By Serge Kreutz

When young women in poor countries or poor young women in rich countries enter sexual relationships, they do so not solely for sexual and emotional benefits, but also with expectations of material advantage. This makes matters simple.

Ideally, from the perspective of the young woman and her family, the material advantage is provided lifelong and guaranteed by a legal system, as in a formal marriage.

Short of that, if a rich man is not available for that degree of commitment, arrangements can be temporary. It’s still an exchange of a sexual relationships for economic benefits.

Judgments on morality match the judgers sexual interests.

A man who will later be the woman’s husband would, if ever he were to know, find a premarital love affair immoral. He feels “overcharged” because he has to enter a formal marriage for sexual benefits, while the first only had to provide support.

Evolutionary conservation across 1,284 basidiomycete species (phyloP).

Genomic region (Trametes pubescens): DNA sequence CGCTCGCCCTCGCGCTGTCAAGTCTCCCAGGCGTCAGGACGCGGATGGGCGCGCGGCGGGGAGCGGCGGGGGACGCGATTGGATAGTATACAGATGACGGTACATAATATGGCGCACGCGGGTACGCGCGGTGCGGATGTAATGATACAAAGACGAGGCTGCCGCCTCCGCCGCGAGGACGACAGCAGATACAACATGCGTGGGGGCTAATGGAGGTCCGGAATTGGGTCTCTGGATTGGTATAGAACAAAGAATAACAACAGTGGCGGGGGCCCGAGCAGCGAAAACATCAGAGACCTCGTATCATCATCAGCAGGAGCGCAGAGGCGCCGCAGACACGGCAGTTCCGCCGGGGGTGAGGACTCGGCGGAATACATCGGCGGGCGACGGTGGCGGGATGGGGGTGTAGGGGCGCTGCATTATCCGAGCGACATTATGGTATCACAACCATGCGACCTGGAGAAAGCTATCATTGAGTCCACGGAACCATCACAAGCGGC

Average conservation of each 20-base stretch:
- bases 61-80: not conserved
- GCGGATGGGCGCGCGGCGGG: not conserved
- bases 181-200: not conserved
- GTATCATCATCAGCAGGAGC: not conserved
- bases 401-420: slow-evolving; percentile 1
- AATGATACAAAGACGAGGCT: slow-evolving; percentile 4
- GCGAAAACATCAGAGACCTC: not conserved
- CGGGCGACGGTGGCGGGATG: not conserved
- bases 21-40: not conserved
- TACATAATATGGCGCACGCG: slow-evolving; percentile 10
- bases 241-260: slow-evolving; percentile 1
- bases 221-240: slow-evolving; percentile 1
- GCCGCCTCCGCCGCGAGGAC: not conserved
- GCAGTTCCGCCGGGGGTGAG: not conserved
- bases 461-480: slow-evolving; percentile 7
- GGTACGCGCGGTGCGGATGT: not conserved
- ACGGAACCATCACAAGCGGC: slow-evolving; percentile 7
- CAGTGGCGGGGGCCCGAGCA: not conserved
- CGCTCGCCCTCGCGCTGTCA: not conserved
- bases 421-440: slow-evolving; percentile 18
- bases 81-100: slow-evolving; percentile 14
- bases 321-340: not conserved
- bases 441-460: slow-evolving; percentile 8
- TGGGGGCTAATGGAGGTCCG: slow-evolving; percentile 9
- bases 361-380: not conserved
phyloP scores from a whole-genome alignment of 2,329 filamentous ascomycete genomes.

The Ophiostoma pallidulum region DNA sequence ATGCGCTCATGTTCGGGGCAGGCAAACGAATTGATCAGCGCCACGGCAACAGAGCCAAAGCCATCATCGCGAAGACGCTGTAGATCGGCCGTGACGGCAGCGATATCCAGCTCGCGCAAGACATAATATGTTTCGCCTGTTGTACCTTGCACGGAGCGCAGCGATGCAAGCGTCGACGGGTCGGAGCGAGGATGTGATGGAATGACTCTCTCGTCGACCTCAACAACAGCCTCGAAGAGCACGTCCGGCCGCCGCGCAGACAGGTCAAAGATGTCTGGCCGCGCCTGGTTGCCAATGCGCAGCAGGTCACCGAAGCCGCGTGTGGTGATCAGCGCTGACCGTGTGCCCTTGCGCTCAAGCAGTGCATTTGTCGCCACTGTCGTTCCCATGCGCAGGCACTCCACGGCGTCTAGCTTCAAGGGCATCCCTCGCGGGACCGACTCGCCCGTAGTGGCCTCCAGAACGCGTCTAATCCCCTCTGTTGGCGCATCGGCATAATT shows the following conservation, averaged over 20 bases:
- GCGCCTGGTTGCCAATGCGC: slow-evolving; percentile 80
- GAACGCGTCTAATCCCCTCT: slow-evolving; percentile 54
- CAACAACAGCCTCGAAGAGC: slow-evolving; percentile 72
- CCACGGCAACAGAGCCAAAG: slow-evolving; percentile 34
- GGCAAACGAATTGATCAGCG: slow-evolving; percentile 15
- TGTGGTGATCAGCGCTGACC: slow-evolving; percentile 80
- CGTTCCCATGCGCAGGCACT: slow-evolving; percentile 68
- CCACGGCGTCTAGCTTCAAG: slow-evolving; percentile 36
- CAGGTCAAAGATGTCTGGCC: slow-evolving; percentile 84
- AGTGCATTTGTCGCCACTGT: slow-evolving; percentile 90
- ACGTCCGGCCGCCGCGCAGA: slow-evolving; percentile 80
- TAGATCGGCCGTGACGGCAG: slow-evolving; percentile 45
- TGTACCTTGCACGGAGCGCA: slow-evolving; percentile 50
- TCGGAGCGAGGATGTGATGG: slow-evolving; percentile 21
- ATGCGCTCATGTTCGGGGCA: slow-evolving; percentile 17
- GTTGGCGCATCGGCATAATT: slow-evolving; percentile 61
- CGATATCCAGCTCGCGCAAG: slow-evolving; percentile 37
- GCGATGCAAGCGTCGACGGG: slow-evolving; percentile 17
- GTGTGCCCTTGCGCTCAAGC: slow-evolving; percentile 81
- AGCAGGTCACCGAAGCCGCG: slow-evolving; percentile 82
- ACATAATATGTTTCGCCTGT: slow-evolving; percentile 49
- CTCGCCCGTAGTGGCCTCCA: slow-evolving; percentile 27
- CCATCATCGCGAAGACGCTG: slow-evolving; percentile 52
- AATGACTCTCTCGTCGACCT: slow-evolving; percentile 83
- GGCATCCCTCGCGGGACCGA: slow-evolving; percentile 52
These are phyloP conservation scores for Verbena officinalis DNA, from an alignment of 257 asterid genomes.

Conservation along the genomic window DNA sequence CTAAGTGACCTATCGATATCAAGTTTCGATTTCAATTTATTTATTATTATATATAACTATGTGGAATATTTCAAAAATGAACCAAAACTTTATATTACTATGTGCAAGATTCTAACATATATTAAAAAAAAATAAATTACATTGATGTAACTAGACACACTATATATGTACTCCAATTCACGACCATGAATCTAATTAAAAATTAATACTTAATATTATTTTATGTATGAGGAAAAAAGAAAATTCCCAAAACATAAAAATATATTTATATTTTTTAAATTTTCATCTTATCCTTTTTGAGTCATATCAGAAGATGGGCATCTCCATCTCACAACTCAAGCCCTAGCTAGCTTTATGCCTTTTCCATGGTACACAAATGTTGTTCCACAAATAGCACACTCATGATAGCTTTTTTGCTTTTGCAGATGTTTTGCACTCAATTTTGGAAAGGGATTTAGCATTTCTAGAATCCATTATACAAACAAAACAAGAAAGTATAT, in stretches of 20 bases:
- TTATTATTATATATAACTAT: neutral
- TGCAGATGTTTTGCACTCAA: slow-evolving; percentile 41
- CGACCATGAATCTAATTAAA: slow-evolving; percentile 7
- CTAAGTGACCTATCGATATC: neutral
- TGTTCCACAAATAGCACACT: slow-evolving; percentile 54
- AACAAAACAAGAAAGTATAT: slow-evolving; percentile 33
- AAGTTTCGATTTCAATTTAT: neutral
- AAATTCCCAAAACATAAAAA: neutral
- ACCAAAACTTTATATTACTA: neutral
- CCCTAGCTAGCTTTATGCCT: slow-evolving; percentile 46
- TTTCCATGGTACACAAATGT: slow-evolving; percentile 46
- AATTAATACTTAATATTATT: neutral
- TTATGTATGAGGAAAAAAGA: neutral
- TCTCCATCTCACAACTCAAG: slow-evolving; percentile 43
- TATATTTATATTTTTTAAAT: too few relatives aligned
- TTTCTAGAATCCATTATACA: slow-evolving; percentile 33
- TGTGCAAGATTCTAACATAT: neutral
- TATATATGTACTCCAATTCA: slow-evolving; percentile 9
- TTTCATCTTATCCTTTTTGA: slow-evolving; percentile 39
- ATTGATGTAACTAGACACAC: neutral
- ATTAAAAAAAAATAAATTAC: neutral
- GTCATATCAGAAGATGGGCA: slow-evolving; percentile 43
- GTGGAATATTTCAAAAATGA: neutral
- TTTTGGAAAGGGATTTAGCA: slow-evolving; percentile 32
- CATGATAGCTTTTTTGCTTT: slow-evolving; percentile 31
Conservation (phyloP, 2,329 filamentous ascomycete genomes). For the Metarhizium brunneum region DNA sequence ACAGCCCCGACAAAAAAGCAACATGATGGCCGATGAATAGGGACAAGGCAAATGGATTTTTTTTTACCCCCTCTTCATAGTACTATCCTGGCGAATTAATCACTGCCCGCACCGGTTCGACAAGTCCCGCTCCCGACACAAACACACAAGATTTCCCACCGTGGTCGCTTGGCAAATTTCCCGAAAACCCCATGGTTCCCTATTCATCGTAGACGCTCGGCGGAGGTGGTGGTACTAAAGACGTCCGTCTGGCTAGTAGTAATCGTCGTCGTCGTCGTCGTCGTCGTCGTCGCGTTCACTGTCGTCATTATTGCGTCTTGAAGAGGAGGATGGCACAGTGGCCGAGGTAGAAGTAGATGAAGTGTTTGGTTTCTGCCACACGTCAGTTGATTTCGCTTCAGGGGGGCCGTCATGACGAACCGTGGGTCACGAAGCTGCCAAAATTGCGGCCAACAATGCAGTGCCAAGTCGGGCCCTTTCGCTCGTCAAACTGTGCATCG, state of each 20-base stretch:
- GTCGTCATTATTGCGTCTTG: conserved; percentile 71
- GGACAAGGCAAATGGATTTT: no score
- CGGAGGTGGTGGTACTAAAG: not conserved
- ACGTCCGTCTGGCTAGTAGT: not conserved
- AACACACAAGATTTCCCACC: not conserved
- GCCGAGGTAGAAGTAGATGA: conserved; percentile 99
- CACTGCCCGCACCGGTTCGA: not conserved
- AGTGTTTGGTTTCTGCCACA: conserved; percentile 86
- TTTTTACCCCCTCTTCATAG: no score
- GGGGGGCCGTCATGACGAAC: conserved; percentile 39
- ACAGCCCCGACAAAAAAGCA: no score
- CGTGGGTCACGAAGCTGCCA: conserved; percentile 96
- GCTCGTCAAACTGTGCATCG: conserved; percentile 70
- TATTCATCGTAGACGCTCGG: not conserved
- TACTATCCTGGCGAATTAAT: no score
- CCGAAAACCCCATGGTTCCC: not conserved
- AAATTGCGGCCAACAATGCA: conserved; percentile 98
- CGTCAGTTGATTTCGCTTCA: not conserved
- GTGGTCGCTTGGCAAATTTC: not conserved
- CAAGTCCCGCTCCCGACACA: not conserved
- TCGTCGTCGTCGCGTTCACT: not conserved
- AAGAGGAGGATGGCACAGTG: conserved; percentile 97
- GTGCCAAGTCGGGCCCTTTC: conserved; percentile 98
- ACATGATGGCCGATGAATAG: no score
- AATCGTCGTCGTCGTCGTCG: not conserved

Poor men in general will also mostly denounce her behavior as immoral. As they don’t have the means, they are against arrangements they themselves can’t afford.

Some of her female friends will defend her decision. They are those who would consider such an arrangement for themselves.

But the less attractive of her female friends would likely criticize her attitude. This is because they feel that such an opportunity will not come across their path.

People’s opinions just disguise their interests.

Can the behavior of the young woman who agrees to a sexual relationship because she expects material benefits be classified as prostitution?

Of course not. Prostitution involves the exchange of sexual gratifications against financial remuneration on a highly promiscuous basis (typically several customers a night) and in an indiscriminate manner (anybody qualifies, as long as he pays the requested price).

Morals reflect interests